The more common alternative is to invoke the criminal process. This typically requires the victim to go to a police station, only to be directed to apply for a Magistrate’s Complaint for a court order directing the police to act.

The police investigation can take many months, and is aimed at punishing wrongdoers rather than protecting the victim.

Tina (not her real name), who received unwanted messages for a period of several months and was stalked by a family friend, was one of those who decided not to lodge a police report nor apply for a PO.

“If something happens to me, then how?” she told SACC.

“Even if I have the paper and he does something to me, I still need to go down to the court again for the police to do something. I didn’t want any of this...but it really feels like I am being punished.”

It is therefore heartening to know that the proposed changes to POHA include making the breach of a PO an arrestable offence so that the police can immediately step in.

Recurrent breaches will now lead to higher penalties. This increased gravity of offences for breaches will deter continued violence and hopefully contribute to more timely and effective protection for survivors.


The proposed formation of a Protection from Harassment Court within the State Court is innovative and welcome. This court will exclusively hear POHA-related matters, both civil and criminal.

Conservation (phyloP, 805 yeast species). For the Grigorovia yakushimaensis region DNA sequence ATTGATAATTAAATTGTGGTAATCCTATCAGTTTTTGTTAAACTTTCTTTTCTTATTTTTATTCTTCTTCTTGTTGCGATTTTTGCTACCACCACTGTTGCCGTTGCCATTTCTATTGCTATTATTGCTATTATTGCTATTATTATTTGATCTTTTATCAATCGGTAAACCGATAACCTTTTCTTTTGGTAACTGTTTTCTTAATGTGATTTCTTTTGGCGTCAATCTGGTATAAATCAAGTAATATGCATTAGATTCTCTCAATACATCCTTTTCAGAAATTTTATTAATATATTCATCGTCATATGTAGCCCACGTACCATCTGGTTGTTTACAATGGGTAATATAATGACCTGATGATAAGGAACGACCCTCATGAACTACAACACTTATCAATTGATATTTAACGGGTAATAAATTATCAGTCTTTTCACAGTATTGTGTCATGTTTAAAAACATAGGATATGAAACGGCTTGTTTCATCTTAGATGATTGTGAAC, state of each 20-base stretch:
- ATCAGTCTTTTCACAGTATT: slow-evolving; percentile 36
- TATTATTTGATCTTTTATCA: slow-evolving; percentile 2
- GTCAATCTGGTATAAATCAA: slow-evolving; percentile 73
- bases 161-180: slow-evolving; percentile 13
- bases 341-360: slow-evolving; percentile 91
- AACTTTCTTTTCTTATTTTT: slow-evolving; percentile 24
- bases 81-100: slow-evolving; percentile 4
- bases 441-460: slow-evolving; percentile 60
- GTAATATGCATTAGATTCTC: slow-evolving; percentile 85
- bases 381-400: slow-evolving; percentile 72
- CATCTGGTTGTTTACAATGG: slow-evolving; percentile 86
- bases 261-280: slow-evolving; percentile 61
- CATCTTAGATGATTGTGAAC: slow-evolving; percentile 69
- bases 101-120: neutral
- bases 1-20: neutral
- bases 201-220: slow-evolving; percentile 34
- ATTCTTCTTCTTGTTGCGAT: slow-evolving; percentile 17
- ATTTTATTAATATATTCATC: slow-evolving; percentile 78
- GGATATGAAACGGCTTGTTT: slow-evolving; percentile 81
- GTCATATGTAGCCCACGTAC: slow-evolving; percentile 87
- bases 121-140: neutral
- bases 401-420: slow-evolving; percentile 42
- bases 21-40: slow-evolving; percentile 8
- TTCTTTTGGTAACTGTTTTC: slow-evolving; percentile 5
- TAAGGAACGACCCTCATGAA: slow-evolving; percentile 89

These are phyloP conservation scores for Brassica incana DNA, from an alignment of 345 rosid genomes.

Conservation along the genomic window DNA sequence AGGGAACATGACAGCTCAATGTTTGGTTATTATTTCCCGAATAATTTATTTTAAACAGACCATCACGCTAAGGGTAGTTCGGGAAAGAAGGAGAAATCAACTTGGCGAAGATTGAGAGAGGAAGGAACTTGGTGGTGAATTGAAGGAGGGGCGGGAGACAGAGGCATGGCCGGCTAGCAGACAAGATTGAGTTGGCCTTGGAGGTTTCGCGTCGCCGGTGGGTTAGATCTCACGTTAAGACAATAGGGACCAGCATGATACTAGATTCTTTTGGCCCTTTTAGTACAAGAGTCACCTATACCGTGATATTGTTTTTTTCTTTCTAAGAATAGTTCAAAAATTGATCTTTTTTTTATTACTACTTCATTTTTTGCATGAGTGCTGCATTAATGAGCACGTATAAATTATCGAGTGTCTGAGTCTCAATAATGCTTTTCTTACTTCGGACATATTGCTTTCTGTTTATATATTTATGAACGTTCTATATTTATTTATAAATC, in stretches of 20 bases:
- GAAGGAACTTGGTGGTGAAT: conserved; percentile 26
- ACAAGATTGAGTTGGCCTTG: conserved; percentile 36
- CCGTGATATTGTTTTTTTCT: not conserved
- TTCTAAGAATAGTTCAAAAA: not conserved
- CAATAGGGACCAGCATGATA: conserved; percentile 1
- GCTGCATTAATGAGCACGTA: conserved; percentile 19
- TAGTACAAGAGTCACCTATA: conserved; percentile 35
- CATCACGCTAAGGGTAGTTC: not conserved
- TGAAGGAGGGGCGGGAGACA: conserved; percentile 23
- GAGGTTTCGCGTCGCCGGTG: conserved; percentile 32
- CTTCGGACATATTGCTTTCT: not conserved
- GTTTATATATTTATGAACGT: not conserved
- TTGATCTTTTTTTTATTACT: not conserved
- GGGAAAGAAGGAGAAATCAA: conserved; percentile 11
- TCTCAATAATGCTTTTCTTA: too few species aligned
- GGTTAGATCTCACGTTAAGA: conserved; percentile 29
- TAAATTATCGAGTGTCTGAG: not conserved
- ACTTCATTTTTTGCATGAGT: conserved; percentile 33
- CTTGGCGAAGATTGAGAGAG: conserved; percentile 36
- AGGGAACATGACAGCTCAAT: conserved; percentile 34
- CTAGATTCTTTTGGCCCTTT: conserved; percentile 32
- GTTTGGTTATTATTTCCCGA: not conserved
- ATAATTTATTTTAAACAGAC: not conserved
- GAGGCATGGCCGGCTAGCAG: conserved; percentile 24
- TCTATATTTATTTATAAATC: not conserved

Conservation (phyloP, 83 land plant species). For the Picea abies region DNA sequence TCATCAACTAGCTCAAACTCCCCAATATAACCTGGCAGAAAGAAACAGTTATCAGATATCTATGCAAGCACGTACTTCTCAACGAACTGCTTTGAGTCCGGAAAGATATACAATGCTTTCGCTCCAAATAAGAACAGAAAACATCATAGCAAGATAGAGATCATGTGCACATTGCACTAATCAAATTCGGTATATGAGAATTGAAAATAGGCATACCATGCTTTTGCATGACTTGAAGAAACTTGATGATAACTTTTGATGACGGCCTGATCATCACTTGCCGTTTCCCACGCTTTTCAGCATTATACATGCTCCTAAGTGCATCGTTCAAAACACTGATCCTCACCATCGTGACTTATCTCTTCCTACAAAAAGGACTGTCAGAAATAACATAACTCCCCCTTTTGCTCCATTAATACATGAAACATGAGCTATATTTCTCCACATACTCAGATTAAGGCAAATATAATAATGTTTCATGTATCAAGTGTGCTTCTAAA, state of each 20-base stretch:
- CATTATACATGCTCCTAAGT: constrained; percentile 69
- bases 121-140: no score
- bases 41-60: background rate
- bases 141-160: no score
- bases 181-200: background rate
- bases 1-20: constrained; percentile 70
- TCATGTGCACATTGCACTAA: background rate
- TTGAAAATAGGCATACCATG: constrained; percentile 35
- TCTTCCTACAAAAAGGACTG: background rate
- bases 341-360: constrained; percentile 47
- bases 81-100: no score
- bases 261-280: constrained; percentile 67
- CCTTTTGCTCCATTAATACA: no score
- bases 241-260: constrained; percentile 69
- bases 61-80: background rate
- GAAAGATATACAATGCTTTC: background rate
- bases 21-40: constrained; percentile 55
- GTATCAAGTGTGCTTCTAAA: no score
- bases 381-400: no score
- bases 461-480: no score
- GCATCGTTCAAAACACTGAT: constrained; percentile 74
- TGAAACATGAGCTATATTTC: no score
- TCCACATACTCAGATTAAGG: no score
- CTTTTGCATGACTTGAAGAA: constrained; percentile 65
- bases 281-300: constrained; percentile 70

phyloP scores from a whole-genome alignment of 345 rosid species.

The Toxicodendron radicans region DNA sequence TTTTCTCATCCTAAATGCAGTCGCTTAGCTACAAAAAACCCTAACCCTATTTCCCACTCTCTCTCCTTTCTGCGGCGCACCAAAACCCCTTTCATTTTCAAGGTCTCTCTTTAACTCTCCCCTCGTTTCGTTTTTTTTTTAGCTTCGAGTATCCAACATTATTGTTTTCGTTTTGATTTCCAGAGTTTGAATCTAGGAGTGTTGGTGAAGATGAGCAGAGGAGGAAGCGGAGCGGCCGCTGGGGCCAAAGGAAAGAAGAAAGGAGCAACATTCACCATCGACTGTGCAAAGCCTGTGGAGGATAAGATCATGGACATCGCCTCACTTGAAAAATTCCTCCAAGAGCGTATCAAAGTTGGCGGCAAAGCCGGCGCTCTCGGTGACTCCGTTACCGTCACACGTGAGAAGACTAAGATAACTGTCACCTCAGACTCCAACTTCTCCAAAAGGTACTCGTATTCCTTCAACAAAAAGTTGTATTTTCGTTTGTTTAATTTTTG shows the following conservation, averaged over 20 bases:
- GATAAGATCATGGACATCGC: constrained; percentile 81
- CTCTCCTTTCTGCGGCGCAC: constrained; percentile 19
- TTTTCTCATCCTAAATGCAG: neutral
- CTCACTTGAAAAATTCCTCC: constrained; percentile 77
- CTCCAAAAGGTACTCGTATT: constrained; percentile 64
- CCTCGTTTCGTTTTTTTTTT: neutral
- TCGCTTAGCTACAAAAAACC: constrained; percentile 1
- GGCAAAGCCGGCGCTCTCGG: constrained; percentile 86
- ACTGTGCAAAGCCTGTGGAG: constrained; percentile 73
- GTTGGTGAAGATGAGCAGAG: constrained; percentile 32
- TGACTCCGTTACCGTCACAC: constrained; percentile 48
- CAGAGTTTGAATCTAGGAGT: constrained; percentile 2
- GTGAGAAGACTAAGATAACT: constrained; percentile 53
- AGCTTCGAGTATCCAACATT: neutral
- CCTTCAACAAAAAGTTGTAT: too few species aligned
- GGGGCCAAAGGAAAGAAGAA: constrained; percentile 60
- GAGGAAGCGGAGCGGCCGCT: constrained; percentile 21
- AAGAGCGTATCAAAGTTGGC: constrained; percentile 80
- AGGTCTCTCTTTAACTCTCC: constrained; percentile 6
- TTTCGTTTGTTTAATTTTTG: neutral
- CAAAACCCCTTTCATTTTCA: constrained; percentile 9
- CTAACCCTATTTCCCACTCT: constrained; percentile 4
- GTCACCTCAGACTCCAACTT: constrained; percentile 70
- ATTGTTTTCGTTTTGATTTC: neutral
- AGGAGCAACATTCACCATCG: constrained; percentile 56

A single court can greatly increase access to justice for victims and reduce waiting time.

Hopefully civil and criminal remedies can both be applied for in one application and processed through a single hearing process.

A long-overdue change to POHA is its extension to cover intimate partners. Intimate partners are people who share regular contact (physical or sexual), emotional connection or familiarity in each other’s lives.

Extending protections such as the EPO -- granted within 48 to 72 hours of application and remaining during the hearing -- to intimate partners recognises that the impact of ongoing violence is the same, whether or not the victim is married to the perpetrator, and that these individuals need immediate protection.

It’s also encouraging that these protections cover same-sex partners, as Minister K. Shanmugam recently reiterated .

Lastly, extending POs to family members of the victims recognises the wide impact of violence. Perpetrators often use family and friends of the survivor as leverage, and fear of a loved one being harmed keeps survivors stuck.

Lina’s boyfriend, for example, would sometimes go to her parents’ house after their arguments. He would break things, shout at her parents and blame them for Lina’s “poor upbringing”.

He continued to harass her parents and her even after she left him. Legal protection for family members will help to alleviate the secondary trauma they experience from living in fear of a perpetrator’s actions and increase feelings of safety.

The minister’s announcements are worth cheering, but continued momentum in the practical implementation of the changes will matter most. That is what all victims, and those around them, are looking for.


Laika Jumabhoy is a senior case manager at the Sexual Assault Care Centre, Association of Women for Action and Research (Aware).